The experiment was conducted at 10:35 pm IST on July 12 using the 34-meter-wide (112-foot) Deep Space Station 13 (DSS-13) radio dish antenna, located at the DSN’s Goldstone Deep Space Communications Complex in California.

According to NASA, the song “The Rain” (Supa Dupa Fly) travelled about 254 million kilometres and it took the signal 14 minutes to reach Venus at the speed of light. The DSN is managed by the Jet Propulsion Laboratory (JPL) and it is used to track space probes, send them commands and communicate with them.

This is the first time NASA has transmitted a hip-hop song into space. The only other instance when DSN was used for such purpose was the transmission of “Across The Universe” by The Beatles in February 2008.

“I still can’t believe I’m going out of this world with NASA through the Deep Space Network when “The Rain” (Supa Dupa Fly) becomes the first ever hip-hop song to transmit to space!,” Elliot stated. She revealed that she chose Venus because it “symbolises strength, beauty, and empowerment.”

ALSO SEE: Despite Titan Tragedy, OceanGate Co-Founder Is Fixed On Sending Humans To Venus; ‘It Is Very Doable’

Although, Venus is named after the ancient Roman goddess of love and beauty.

The idea of sending songs into space is not new and it dates back to the 70s. Arguably the most iconic examples are the Voyager probes which are carrying 27 songs in the Golden Records along with greetings in several languages and sounds from planet Earth.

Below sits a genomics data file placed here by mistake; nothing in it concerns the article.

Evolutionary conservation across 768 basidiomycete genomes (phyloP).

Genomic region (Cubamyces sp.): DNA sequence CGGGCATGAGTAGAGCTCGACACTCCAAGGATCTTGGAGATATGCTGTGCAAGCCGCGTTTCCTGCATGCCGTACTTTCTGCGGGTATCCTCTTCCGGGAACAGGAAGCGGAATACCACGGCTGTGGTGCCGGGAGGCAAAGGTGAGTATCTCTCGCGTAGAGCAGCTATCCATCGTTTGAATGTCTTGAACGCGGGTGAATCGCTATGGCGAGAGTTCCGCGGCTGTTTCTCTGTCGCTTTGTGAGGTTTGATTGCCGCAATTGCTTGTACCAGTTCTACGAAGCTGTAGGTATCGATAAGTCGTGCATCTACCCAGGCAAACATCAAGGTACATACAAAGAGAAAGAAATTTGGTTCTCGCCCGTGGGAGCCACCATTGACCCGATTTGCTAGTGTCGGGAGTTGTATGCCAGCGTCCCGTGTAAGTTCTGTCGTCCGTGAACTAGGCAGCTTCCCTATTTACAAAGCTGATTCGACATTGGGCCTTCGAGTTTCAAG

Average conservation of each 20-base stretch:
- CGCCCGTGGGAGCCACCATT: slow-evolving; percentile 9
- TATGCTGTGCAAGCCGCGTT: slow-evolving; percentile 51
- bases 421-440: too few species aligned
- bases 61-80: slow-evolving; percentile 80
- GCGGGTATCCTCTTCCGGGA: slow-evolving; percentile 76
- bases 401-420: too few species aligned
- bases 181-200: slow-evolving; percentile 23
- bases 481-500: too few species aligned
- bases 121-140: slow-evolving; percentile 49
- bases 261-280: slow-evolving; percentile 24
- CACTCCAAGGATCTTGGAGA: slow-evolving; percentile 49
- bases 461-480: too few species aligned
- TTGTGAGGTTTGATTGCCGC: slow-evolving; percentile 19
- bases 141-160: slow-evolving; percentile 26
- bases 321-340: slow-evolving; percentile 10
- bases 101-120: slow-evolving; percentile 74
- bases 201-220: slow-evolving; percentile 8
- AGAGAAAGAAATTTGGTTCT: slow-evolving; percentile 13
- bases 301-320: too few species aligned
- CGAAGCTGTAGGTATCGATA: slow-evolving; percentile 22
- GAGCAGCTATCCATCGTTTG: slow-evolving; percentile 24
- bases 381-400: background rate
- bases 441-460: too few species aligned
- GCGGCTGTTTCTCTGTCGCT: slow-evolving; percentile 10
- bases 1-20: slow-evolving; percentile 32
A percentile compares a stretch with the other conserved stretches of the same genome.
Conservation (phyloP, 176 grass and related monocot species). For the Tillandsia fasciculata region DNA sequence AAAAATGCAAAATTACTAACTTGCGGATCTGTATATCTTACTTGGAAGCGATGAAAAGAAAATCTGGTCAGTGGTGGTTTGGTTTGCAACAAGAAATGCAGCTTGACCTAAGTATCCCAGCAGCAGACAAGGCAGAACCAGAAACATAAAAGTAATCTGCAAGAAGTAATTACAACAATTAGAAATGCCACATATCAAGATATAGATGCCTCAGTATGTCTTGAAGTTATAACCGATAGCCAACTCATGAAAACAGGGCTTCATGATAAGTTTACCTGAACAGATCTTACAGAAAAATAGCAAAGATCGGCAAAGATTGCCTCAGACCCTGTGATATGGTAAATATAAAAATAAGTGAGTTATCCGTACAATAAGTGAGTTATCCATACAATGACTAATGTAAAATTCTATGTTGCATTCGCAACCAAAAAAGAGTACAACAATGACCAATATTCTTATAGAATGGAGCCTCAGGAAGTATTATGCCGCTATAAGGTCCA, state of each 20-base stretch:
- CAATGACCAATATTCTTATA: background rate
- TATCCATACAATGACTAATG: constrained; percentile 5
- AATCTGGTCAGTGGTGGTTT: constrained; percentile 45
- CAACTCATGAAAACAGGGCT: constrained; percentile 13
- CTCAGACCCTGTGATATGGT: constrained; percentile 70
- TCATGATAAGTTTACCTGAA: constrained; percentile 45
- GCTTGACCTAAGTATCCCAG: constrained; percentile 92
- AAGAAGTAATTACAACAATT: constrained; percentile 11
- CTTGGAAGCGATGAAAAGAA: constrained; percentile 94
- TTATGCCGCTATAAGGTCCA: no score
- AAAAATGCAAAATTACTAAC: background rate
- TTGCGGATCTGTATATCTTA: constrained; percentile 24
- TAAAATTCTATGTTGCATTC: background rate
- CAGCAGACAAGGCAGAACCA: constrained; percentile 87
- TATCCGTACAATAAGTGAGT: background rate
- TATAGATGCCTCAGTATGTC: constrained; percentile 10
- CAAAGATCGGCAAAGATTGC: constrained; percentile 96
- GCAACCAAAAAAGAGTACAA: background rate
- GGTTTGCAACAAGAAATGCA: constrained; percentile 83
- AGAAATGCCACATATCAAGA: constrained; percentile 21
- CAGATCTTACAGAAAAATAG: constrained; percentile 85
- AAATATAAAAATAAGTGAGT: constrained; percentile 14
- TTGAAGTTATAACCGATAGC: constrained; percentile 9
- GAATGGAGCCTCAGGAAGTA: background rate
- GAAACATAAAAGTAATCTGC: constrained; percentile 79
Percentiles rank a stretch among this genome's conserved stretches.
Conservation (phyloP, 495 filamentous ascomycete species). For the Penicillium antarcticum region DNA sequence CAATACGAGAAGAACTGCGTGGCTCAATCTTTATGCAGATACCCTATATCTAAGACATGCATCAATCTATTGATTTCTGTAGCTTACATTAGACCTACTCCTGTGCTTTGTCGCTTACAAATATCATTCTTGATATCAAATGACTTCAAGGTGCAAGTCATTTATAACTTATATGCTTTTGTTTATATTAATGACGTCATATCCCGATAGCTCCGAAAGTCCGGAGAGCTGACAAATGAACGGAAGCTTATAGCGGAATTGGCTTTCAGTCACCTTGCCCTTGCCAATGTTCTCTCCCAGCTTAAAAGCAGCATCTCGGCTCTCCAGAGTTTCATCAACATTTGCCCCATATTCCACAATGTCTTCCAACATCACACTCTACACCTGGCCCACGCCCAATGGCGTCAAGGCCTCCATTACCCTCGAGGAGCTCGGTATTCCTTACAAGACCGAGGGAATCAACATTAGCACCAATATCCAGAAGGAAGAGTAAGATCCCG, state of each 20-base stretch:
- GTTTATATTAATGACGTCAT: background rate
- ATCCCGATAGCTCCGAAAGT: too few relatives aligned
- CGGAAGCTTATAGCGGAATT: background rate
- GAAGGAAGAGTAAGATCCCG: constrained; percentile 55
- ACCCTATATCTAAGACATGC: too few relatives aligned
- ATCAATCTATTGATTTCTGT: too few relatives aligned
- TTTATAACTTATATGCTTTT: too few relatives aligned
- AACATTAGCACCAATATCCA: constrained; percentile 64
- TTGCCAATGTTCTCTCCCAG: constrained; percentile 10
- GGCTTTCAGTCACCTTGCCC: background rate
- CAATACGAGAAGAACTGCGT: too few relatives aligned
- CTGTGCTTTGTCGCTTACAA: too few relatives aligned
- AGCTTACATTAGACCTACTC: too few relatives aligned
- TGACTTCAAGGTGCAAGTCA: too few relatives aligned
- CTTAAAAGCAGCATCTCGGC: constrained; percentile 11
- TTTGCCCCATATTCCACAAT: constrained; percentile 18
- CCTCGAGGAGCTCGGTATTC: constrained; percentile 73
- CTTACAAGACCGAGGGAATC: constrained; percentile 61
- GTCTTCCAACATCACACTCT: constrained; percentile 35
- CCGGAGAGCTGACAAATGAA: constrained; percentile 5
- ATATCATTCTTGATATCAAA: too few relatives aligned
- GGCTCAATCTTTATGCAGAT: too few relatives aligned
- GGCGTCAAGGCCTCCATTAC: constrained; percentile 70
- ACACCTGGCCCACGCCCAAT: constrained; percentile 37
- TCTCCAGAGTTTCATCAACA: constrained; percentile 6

Meanwhile, Venus has become an interesting subject of exploration and NASA has two missions planned to investigate the planet.

The first is DAVINCI (Deep Atmosphere Venus Investigation of Noble gases, Chemistry, and Imaging) scheduled for launch in 2029 and the other is VERITAS (Venus Emissivity, Radio Science, InSAR, Topography, and spectroscopy) which is scheduled to launch no earlier than 2031.

ALSO SEE: New Study Reveals Venus Might Have Hosted Life Billions Of Years Ago





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ESA To Launch Mission To Study Apophis During Extremely Rare Earth Flyby In 2029

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The European Space Agency (ESA) has planned to launch a planetary defense mission to study the asteroid Apophis. This hazardous space rock will make a scarily close flyby of Earth in 2029 and astronomers see it as a golden opportunity to investigate it up close.